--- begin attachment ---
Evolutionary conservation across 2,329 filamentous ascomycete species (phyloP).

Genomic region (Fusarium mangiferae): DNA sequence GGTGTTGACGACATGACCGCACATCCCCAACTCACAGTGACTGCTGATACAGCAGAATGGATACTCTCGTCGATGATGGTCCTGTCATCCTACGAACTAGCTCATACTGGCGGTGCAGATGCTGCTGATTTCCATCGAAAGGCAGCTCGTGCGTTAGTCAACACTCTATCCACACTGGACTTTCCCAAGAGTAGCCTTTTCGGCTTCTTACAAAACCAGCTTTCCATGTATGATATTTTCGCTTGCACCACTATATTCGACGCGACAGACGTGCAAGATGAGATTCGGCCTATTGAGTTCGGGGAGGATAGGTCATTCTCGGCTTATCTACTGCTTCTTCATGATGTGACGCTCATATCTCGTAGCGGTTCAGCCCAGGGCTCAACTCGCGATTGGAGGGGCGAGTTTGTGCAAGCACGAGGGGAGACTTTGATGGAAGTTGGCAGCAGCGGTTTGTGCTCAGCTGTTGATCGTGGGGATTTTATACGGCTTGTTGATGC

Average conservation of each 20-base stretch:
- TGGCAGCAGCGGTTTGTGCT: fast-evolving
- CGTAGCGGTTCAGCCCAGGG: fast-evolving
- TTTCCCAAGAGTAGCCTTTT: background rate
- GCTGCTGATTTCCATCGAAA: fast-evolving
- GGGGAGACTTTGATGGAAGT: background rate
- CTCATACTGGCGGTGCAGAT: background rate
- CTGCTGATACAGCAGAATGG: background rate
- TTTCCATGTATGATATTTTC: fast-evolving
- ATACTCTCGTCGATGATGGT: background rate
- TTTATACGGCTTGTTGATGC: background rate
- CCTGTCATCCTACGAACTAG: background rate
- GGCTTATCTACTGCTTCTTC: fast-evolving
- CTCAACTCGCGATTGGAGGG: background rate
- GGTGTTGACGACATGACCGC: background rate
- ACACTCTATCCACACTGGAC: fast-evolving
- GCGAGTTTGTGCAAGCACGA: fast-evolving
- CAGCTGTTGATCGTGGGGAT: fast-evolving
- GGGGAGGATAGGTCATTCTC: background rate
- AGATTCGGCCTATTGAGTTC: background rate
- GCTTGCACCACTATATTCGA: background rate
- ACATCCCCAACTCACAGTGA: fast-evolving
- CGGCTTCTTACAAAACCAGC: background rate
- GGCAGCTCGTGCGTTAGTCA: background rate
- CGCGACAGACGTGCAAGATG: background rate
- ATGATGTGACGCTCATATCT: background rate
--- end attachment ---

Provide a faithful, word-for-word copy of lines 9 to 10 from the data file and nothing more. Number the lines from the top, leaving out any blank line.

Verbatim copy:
- CTCATACTGGCGGTGCAGAT: background rate
- CTGCTGATACAGCAGAATGG: background rate